Pricing pressures have fallen in Europe and the US, but investors shouldn’t expect central banks to halt their war on inflation just yet.
Inflation fell on both sides of the Atlantic in February, according to data released last week. In the US, consumer prices (measured by the core personal consumption expenditures index, or PCE) slowed to 0.3% in February, from 0.5% in January. We know that this is the US central bank’s preferred measure of inflation, and this latest update marked a greater slowdown than expected, helping the annual rate of core US inflation (which excludes volatile items like food and fuel) to inch down from 4.7% to 4.6%.
Annual inflation data for Europe also dropped, falling sharply from 8.5% in February to 6.9% in March. This has been attributed to a drop in energy prices, and marks Europe’s lowest inflation rate in a year.
However, the US central bank – the Federal Reserve (Fed) – clearly does not believe that the war on inflation has been won. The Fed’s key policymaker committee has signalled that it expects inflation to continue to rise this year, alongside weaker economic growth as the effects of higher interest rates take hold on economic activity. It’s worth remembering that central banks have effectively staked their credibility on their ability to bring inflation to heel, and are therefore unlikely to walk away lightly.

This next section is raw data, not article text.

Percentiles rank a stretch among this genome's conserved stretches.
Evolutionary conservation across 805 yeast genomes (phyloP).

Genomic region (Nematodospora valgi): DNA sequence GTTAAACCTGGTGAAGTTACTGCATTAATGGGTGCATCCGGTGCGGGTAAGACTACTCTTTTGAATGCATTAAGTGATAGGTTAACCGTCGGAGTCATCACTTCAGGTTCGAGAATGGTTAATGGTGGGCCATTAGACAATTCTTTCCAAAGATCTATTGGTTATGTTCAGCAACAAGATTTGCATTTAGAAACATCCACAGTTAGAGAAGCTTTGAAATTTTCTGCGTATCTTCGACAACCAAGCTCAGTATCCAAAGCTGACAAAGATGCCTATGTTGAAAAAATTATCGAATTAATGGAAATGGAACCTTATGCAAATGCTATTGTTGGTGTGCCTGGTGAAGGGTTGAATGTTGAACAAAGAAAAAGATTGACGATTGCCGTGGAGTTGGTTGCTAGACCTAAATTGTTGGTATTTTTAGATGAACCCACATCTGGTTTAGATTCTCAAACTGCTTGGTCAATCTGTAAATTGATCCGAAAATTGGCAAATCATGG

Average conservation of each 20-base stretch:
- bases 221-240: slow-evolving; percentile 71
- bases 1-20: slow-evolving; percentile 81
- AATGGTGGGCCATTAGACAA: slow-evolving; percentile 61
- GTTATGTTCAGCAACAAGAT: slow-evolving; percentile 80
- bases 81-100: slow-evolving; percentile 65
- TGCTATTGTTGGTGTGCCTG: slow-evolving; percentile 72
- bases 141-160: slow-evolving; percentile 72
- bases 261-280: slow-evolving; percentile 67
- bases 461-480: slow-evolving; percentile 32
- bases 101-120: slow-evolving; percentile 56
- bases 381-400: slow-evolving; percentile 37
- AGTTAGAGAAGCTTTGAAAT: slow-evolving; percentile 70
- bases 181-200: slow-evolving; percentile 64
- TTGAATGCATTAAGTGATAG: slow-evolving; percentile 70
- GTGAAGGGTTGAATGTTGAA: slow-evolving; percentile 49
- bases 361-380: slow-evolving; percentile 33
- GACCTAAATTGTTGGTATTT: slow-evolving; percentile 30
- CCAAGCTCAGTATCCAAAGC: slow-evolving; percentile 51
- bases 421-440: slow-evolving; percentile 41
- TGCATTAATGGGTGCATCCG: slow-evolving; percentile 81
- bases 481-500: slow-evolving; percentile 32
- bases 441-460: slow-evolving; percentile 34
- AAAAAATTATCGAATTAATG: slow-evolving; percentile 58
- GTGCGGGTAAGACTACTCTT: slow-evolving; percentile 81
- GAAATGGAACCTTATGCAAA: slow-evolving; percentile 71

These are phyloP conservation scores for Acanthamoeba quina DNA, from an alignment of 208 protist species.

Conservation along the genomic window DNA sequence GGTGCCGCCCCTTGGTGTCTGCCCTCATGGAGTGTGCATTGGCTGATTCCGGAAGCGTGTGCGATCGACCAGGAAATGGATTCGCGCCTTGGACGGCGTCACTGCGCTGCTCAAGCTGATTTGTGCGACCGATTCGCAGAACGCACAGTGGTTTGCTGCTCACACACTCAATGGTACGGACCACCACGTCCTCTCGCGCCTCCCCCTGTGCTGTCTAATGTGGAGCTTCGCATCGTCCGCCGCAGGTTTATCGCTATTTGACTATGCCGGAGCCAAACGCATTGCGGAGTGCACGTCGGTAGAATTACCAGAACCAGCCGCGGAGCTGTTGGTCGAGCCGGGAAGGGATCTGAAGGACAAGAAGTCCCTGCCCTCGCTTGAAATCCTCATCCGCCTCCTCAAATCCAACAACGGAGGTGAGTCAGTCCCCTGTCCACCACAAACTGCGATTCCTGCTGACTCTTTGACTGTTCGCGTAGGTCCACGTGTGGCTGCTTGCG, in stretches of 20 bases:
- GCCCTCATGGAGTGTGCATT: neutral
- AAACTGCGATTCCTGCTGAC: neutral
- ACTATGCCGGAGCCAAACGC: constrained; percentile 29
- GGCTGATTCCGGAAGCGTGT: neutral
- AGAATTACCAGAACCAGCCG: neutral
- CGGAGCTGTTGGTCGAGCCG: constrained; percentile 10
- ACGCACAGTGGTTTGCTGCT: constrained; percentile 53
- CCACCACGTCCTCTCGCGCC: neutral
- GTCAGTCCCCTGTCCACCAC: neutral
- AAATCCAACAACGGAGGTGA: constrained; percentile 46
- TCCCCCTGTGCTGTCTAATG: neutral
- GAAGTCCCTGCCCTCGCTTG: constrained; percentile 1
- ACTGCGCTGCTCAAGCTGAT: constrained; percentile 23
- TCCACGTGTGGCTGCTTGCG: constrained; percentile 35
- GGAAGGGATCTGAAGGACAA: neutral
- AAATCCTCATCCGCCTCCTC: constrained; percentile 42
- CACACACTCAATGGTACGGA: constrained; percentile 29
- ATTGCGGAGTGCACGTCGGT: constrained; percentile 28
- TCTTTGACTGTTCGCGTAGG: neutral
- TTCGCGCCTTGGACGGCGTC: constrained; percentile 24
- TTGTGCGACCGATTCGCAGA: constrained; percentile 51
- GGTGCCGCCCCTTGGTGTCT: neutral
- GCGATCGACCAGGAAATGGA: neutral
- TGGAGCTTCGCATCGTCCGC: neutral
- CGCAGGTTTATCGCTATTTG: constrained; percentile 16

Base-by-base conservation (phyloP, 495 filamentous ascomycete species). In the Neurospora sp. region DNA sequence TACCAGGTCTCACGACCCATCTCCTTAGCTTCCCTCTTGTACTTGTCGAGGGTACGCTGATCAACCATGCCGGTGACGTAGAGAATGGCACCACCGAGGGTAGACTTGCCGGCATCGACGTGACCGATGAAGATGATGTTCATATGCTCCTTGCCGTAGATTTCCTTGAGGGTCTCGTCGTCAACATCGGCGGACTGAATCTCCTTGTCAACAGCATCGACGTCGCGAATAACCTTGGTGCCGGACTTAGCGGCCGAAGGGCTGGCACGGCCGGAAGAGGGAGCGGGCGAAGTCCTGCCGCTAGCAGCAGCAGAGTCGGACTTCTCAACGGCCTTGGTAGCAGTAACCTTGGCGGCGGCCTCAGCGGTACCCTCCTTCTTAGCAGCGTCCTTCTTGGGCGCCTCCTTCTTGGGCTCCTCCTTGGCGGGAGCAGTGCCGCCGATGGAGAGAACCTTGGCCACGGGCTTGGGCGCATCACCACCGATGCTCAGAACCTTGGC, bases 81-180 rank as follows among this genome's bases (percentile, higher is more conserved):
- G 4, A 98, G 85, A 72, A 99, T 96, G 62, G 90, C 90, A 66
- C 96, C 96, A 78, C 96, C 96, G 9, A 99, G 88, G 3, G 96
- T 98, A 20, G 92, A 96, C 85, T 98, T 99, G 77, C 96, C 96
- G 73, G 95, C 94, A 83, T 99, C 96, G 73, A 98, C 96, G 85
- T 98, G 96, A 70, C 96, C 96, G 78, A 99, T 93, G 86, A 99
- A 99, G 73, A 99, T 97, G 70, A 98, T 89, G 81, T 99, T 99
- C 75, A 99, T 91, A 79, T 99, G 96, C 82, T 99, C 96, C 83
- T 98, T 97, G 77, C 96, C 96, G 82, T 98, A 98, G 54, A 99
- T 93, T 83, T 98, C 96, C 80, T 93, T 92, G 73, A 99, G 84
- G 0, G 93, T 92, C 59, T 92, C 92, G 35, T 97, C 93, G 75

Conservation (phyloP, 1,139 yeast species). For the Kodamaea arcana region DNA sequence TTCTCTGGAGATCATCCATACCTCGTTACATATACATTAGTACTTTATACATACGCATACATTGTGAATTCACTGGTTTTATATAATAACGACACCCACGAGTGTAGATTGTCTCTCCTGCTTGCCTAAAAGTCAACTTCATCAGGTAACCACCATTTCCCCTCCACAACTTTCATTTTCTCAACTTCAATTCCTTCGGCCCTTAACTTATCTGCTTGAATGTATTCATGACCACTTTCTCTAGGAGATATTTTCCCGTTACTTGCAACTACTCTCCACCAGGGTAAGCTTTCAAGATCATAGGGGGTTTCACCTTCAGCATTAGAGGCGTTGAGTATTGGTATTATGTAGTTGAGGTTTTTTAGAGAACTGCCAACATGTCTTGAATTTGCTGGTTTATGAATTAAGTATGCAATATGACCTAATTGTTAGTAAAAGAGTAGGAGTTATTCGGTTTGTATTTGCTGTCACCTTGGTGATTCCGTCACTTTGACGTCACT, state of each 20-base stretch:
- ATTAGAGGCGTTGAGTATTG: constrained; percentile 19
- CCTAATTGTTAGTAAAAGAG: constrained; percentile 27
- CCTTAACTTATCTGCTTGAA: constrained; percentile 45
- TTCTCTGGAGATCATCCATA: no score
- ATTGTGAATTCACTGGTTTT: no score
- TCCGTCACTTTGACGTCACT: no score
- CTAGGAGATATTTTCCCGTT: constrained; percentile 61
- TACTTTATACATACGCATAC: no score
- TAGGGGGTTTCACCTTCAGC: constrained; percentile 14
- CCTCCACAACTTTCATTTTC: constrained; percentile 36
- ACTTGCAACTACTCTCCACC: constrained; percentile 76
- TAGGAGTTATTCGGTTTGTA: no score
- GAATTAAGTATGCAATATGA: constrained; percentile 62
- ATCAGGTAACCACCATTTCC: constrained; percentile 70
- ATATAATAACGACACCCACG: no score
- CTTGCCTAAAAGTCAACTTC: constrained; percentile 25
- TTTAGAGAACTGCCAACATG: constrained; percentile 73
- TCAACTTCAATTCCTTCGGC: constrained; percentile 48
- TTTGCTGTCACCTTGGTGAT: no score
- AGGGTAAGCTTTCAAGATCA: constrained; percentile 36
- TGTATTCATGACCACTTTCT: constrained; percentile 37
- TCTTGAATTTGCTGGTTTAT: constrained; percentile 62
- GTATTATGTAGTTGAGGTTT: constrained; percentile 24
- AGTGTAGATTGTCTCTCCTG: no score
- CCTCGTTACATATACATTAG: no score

Revised figures showed that, after all, the UK economy did grow very slightly in the final months of 2023. Data previously suggested that the UK economy had delivered a 0% growth rate for the fourth quarter of the year, but the updated figures pointed to a growth rate of 0.1%. The news confirmed that the UK managed to avoid recession – albeit very narrowly – thanks to better-than-expected performance by the telecommunications, construction and manufacturing sectors.
In international trade news, the UK has signed a trade deal with 11 Asian and Pacific region countries, cutting tariffs on a range of goods, from cars and machinery to chocolate and cheese. The Comprehensive and Progressive Agreement for Trans-Pacific Partnership – or CPTPP – represents a market of around half a billion people, and reduces trade restrictions and tariffs between its members. However, by the UK government’s own estimation, the deal is likely to add just 0.08% to the size of the UK economy.
Stock markets celebrated news of weaker-than-anticipated US inflation by ending the week strongly. Share prices in the financial sector reflected some recovery from their mid-March troubles, while strong performances in the technology sector also pushed market performance higher over the week.
Amid this more risk-positive market mood, traditionally safer areas of the market (such as government bonds) were weaker.
The oil price rallied strongly over the weekend due to a surprise announcement from OPEC (Organization of the Petroleum Exporting Countries) that production would be cut.
What to look out for this week
After February’s unexpectedly strong data, March’s monthly US employment market update is due for release on Friday.
The latest private sector survey data for the US manufacturing and service industries is due for release throughout the week, and could provide a good real-time update on economic conditions.